Back in the day (like five years ago), GCAI provided pro-bono Public Relations services to Greater Springfield Habitat for Humanity’s blitz builds, so the concept of rallying volunteers, supplies and donations to build a house was not a new thing to us. Then, along came the Extreme Makeover: Home Edition (EMHE) Springfield build.
For those who have not followed the show since its inception in 2003, basically its star Ty Pennington and his design crew roll into town, partner with a local builder and then build a new home for a deserving family in about a week. Although there is undoubtedly a lot of background work that takes place over the months preceding the build, the local builder and supporting volunteers (insert PR agency here), complete their work in about five weeks.
What made this build quite interesting for GCAI, was the fact that it would help the family of Carl Joseph Walker-Hoover, who committed suicide at the age of 11 after being subjected to relentless bullying at school. We have provided pro-bono PR services to a foundation in his memory for the past two year and were preparing to launch their second annual race/walk to raise money to support anti-bullying efforts.
By agreeing to take on EMHE, we would have two significant pro-bono efforts going on at the same time. Not the smartest business strategy, but our hearts were committed!
Unlike our previous Habitat blitz build efforts, GCAI would bring its full tool box of digital marketing strategies to the EMHE effort. That would include starting and managing of an online community that experience explosive growth, Search Engine Optimized PR, and online management using iPhones in the field, Sponsored Posts advertisement on Facebook and more. Our objectives were simple: develop volunteer support, media coverage, and donations. The response to our efforts was stunning!
In just under five weeks, the Facebook community we started for EMHE grew to over 7,000 members (see example A). With management activity that just about matched the 24 hour a day demands of the build itself, this community thrived. It solved problems, answered questions, chased off trolls and spammers, donated supplies and money and volunteers, and – in doing so – exceeded our wildest expectations.
Using Facebook Insights, we were able to determine that the EMHE Springfield page received over 1 million impressions and engagement occurrences (fans interacting with a post) which reached 8,000. Active and live community management ensured that engagement spiked at key points during the event, in this case, the 9/11 “Door Knock Day” and 9/18 “Reveal Day” (see example B). We chose not to use scheduled posts very much during the five week event due to concerns about Facebook relevancy scoring (diminished impressions due to using a third-party app to scheduled post). At the Online News Conference in Boston MA recently, Facebook presenter Vadim Lavrusik suggested that this was not the case. Still, GCAI would recommend live community management for events like EMHE even though it is extremely labor intensive.
Despite the lack of advanced planning time, our available technology – critical to SEO PR and real time community management – worked quite well. As previously mentioned, iPhones and certain apps were key to these efforts. Rather than use embargoed releases, we chose to disseminate from the field using the iPhones. We were also able to take pictures and capture video which – upon approval from the show – could be posted right to the Facebook Fan page. The phones provided a means to communicate with media (by text and email) – who were traveling up to an hour and a half to cover the event. We were also able to call in interviews to 94.7 FM WMAS who provided daily coverage of the event. Media also posted extensively about the event on Facebook and Twitter. Using the iPhones, we could Like or RT these mentions – thus giving them extra SEO value. The result was fans would could not attend events, where therefore able to enjoy all the excitement through the fan page. Community management was live and instantaneous (see example C)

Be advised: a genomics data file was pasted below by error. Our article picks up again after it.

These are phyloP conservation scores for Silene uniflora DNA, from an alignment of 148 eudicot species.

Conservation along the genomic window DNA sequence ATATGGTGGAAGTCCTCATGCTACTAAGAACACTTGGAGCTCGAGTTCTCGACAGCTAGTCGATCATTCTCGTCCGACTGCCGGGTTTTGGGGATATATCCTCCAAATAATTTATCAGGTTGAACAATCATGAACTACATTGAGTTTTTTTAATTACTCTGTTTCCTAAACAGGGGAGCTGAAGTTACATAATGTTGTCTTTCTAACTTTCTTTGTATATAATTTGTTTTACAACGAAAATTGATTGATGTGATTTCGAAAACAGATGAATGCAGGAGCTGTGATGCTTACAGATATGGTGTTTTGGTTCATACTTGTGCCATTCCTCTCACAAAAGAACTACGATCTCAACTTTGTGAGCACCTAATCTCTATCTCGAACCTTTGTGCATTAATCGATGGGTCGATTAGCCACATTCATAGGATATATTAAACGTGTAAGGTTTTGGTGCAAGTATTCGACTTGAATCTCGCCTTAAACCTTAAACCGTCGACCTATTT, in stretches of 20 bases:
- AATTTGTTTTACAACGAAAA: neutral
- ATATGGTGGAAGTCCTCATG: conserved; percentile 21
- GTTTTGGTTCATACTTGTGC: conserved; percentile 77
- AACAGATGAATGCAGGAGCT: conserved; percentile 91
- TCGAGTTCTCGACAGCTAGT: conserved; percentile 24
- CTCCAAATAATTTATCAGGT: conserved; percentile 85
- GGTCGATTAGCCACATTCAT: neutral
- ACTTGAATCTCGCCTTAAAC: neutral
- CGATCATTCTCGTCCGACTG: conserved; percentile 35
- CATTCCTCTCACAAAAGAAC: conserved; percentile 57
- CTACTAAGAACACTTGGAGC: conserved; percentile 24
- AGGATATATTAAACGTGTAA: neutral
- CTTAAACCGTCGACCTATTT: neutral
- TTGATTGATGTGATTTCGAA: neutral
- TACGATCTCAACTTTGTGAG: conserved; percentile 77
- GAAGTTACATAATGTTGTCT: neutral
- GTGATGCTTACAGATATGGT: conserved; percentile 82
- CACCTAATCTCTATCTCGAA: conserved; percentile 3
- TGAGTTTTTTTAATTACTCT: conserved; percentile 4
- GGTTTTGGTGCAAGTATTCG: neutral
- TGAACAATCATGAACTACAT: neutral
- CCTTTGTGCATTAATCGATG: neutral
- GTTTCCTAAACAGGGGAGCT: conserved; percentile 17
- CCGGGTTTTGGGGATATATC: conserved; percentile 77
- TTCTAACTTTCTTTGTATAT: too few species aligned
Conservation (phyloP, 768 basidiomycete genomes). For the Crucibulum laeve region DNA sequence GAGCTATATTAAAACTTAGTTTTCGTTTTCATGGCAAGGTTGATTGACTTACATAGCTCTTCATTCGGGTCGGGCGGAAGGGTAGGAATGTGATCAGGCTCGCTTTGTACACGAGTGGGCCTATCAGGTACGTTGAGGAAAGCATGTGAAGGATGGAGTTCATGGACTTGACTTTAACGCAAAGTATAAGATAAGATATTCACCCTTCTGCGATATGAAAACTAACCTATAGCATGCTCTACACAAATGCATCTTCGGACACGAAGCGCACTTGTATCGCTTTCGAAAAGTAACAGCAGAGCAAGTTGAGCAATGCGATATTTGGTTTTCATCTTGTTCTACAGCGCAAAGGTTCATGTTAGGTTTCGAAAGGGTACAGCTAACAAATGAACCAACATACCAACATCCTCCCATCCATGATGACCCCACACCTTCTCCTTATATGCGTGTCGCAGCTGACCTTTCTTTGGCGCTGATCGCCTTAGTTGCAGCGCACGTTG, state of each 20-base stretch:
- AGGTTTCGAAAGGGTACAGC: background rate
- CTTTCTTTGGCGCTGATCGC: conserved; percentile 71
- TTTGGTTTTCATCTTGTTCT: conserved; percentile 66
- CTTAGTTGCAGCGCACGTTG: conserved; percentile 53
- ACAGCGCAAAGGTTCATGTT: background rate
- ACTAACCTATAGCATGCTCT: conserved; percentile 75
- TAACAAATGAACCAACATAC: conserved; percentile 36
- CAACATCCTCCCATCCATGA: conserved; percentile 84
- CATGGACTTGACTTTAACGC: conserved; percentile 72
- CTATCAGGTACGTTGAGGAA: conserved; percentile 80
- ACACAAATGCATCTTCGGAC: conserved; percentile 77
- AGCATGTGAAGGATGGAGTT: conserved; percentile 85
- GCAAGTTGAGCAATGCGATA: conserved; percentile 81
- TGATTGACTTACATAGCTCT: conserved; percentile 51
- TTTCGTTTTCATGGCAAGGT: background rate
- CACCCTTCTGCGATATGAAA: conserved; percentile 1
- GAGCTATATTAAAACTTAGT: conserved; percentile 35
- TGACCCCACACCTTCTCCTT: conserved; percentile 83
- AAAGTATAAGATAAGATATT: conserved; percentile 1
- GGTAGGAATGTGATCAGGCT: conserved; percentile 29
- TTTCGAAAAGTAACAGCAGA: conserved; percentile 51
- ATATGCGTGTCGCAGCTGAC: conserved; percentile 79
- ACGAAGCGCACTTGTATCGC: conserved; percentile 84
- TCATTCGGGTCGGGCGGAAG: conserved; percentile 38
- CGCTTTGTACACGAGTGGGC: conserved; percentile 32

We did discover the outer limit of SEO PR conducted from the field, however. That limit is battery power and we are currently researching several battery backup solutions for our next effort.
Interestingly, the local Twitter community did not respond to this effort at all. The EMHE profile was used for PR dissemination, but generated very little by way of followers and engagement (See example D). Hashtag use was encouraged and used, but again, in very low numbers. GCAI generally has found that the local Twitter community is not responsive to charitable or civic efforts in terms of engagement (RTs, mentions, offers of support).
Finally, we were monitoring and searching for multiple keywords as part of our online reputation management strategy. There was a relatively low response because the majority of the conversation stayed within the Facebook community that we had created. We did find a few negative posts within the comments section of online newspaper articles. Those responsible for the negative posts, trolls or spammers as we like to call them, were forced out of the community by other commenters. The negative posts were often marked as spam or inappropriate by members of the online newspaper community to prevent further posting.